– Gabrielle Solis (a character in the series ‘Desperate Housewives’)
The novel ‘The Forty Rules of Love’ is actually two novels being played out in two different lands and have a distance of seven centuries in between. This ambitious title authored by well-known Turkish writer Elif Shafak consists of two simultaneous narratives intertwined together. A forty year old American housewife, Ella Rubinstein, lives a life of ‘still waters’ doing ‘more important things than passion and love in a marriage.’ The family has everything a decent middle class should have- big house, cars, insurances, savings etc. Ella’s life revolves around her children and husband, and attending to their needs and care. She has sacrificed her own career and ambitions and tastes. Everything seems so alright. And, then a manuscript enters her life. Just to kill her boredom and keep herself off from worries emanating from kids, who are not listening to her, and husband, who is focused more to his work and his women, she takes up an assignment to read a manuscript and give her opinion to the publisher.
This manuscript tentatively title ‘Sweet Blasphemy’ tells the story of great Sufi Rumi and his teacher Shams of Tabriz. Ella falls in love with AZ Zahara, the author gradually. Zahara is European ‘converted’ to Sufism. They converse through e-mails. He wanders across planet seeking spirituality, she longs for love. In another world and another time, Shams Tabriz teaches the true meaning of divine love to Rumi, a preacher with all pomp who becomes a spiritual poet ultimately.
The thirteenth century Asia was a period of devastation and destruction. At the same time, spiritual masters, scholars and wanderers roamed the cities and walked the streets from the Turkish landscape to the plains of South Asia. It is almost bizarre that the bloody Mongol havoc propelled the vast traditions of Islamic mysticism to flourish all over. In all these traditions, love and compassion make the core. Inclusiveness and incisiveness are inherent. Within and beyond dissolve into each other transforming into nothingness. The Mongols of the Altai Mountains raided most of Asia and a significant part of Europe. The Central Asian nomadic Turkic tribes were also spreading their wings.
Amidst this turmoil, Rumi’s family fled Bukhara and settled in Konya in today’s Turkey. The grandparents of Hazrat Nizamuddin Aulia, the patron saint of Delhi also migrated from Bukhara and settled in India. It is interesting to note that the places where the events of the novel unfold are in desperate situations today. The US and Turkey, both led by the strongmen, are divided nations. From Baghdad to Damascus, the Middle East, is ruined by terror and war. And, the country of this reader is witnessing a similar scenario, though in different ways and measures.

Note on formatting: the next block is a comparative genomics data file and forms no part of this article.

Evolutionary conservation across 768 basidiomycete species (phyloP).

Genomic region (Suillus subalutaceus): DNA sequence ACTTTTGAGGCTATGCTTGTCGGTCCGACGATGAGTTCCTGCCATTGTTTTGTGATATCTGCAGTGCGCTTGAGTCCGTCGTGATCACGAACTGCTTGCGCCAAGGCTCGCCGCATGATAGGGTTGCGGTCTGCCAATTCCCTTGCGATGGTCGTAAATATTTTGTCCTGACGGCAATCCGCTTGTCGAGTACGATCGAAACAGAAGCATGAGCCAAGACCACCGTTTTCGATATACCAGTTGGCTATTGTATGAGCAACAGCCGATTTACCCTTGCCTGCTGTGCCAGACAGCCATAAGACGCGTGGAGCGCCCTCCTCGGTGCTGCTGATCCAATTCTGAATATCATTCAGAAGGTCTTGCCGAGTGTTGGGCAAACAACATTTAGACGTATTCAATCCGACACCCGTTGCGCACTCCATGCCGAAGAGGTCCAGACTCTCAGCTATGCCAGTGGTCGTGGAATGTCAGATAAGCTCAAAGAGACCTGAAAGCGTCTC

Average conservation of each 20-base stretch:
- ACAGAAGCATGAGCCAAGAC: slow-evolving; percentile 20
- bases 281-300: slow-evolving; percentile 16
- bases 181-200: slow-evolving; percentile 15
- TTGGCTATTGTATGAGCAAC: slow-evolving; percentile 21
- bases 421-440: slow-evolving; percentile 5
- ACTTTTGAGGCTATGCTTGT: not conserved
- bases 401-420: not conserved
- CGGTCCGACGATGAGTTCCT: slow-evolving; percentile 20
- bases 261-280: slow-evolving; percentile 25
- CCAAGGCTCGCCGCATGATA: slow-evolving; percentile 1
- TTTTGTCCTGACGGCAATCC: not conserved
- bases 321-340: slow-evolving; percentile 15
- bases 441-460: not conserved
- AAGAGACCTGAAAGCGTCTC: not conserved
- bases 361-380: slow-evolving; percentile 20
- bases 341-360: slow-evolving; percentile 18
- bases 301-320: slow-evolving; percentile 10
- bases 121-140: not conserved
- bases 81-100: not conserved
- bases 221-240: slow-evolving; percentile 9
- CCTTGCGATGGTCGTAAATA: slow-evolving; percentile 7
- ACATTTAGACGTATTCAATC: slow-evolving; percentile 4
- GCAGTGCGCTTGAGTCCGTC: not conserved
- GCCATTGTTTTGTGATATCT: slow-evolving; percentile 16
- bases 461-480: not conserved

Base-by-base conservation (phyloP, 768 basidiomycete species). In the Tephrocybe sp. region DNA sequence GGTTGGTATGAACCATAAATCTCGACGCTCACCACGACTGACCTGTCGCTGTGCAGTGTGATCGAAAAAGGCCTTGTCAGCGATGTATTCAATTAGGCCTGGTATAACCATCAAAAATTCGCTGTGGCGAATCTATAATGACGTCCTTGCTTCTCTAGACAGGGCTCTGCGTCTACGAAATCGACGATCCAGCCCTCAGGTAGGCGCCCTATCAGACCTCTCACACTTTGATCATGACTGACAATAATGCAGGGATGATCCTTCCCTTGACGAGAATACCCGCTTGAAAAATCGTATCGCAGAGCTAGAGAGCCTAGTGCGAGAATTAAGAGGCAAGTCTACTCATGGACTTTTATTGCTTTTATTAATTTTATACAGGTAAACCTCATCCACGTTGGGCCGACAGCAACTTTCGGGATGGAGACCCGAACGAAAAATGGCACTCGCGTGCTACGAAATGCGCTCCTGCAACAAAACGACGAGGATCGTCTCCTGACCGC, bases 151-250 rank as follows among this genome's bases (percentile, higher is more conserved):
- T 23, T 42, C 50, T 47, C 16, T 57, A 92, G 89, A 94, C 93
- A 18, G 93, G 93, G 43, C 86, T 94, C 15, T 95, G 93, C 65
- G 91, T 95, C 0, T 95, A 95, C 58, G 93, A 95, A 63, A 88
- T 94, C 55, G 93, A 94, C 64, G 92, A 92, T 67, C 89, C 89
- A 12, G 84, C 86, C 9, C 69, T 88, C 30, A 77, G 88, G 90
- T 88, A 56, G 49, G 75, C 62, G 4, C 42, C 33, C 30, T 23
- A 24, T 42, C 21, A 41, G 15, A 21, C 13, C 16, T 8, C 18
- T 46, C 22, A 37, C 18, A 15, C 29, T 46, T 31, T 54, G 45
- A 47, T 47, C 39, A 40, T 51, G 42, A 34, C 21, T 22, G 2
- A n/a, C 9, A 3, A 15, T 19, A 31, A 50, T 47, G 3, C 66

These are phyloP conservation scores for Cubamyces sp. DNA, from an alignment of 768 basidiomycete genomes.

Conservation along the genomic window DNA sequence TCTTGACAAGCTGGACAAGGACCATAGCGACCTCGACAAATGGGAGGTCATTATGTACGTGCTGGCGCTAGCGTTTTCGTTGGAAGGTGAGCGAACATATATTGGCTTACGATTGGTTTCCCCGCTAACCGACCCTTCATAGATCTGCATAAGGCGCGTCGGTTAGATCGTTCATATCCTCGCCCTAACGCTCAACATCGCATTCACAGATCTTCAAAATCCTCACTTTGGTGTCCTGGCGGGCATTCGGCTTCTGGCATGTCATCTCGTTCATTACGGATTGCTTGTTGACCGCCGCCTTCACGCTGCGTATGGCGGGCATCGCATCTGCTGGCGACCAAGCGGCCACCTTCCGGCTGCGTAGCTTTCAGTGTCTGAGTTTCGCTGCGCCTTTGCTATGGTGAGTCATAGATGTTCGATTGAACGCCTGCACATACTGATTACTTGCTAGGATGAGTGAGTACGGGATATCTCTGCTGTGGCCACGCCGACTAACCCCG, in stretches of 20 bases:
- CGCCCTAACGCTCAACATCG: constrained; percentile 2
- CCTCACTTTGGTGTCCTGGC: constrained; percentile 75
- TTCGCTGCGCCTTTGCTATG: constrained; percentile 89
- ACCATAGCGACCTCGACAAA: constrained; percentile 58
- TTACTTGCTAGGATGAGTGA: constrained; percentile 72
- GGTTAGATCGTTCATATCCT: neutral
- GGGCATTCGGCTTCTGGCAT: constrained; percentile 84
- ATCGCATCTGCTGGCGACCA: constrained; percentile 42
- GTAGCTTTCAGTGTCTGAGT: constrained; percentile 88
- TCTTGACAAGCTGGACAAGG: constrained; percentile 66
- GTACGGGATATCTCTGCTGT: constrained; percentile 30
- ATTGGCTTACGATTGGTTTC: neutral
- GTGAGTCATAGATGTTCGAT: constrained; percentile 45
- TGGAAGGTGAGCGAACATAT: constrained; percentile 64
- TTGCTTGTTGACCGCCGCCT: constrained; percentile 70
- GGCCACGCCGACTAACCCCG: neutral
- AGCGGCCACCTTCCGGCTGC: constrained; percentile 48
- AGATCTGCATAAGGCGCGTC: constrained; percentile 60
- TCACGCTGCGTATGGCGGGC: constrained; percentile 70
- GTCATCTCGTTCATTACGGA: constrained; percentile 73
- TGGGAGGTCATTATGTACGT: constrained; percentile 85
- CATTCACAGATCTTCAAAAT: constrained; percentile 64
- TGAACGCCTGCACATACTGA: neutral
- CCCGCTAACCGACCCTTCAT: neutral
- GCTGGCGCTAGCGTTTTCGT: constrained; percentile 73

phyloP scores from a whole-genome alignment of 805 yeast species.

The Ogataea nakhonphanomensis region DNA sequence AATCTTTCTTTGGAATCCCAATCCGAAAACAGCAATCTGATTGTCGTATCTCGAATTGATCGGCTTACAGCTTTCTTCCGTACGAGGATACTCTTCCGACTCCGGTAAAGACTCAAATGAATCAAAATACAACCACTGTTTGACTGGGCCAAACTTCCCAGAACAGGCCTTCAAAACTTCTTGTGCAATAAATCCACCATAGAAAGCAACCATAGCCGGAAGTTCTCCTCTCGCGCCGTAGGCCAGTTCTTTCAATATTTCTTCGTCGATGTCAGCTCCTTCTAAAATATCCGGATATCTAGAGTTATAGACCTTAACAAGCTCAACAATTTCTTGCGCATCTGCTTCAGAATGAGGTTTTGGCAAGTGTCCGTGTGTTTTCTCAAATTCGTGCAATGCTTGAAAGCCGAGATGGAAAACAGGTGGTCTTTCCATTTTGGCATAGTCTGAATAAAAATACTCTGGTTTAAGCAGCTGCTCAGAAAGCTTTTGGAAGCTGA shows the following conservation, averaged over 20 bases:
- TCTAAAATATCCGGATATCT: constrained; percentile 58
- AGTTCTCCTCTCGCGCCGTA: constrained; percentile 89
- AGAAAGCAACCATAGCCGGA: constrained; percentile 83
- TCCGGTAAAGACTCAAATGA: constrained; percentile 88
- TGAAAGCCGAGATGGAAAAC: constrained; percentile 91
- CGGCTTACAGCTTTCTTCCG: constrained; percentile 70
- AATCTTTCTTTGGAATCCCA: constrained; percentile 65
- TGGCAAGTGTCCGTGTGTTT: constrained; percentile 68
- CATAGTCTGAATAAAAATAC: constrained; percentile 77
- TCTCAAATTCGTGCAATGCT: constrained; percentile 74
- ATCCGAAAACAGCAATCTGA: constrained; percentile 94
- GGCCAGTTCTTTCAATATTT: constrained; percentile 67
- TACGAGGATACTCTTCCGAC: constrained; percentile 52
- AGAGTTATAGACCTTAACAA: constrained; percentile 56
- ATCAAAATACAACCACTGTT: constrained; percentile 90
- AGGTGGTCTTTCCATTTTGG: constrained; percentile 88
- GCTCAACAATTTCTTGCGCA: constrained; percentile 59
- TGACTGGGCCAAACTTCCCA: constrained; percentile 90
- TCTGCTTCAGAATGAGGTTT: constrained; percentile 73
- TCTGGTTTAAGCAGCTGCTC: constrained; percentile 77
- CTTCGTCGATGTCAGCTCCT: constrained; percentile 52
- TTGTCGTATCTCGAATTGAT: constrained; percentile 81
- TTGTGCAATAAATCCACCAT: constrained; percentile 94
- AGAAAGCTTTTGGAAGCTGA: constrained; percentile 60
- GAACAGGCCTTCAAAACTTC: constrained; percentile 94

As Shafak tells in an interview, the words of Rumi, like the message of love from various Sufis and Qalandars, are forever, and for all the peoples. The author has employed interesting literary methods to convey this. The contemporary story of Ella is told from her viewpoints and other characters do not speak except Zahara, the author of ‘Sweet Blasphemy’. The ‘manuscript’ has multiple voices, it is polyphonic, where they tell their version as ‘I’. But Ella’s story is expressed in the third person, ‘she’. Such ambiguity, plurality and flexibility provide a monumental dimension to the novel. This multiplicities overwhelm the reader in more than one ways. Though not that important for a reader of a single language- Turkish or English, an interesting aspect of this novel is its writing and re-writing. Shafak wrote it in English first, then it was translated into Turkish by a translator. Shafak re-wrote the novel over the translation. Such efforts show her total dedication to the project. Remarkably spiritual in itself!
I am not going into the problems with the text or writing style, or even the shortcomings. I leave it to you to judge with a strong recommendation to read this fabulous work. There are criticisms in certain quarters that the novel mainly aims to cater the Western readers, particularly those in the US to exploit something called ‘the Rumi Phenomenon’ started in the mid-1990s. There might be some truth in it, but for this you cannot blame Mevlana Rumi or the power of his message, or a novelist who is ready to burden herself to any extent to tell a tremendous story. I am not a Westerner, I belong to a sphere where Sufism is a living tradition and where a significant portion of the old world still exists amidst the onslaught of everything West and the resultant hybrid of post-colonial circumstances. I need Rumi as much as that desperate American housewife. I am equally desperate. I long for love. I long for beautiful stories from the past to light the path ahead that is seized by a horrendous darkness.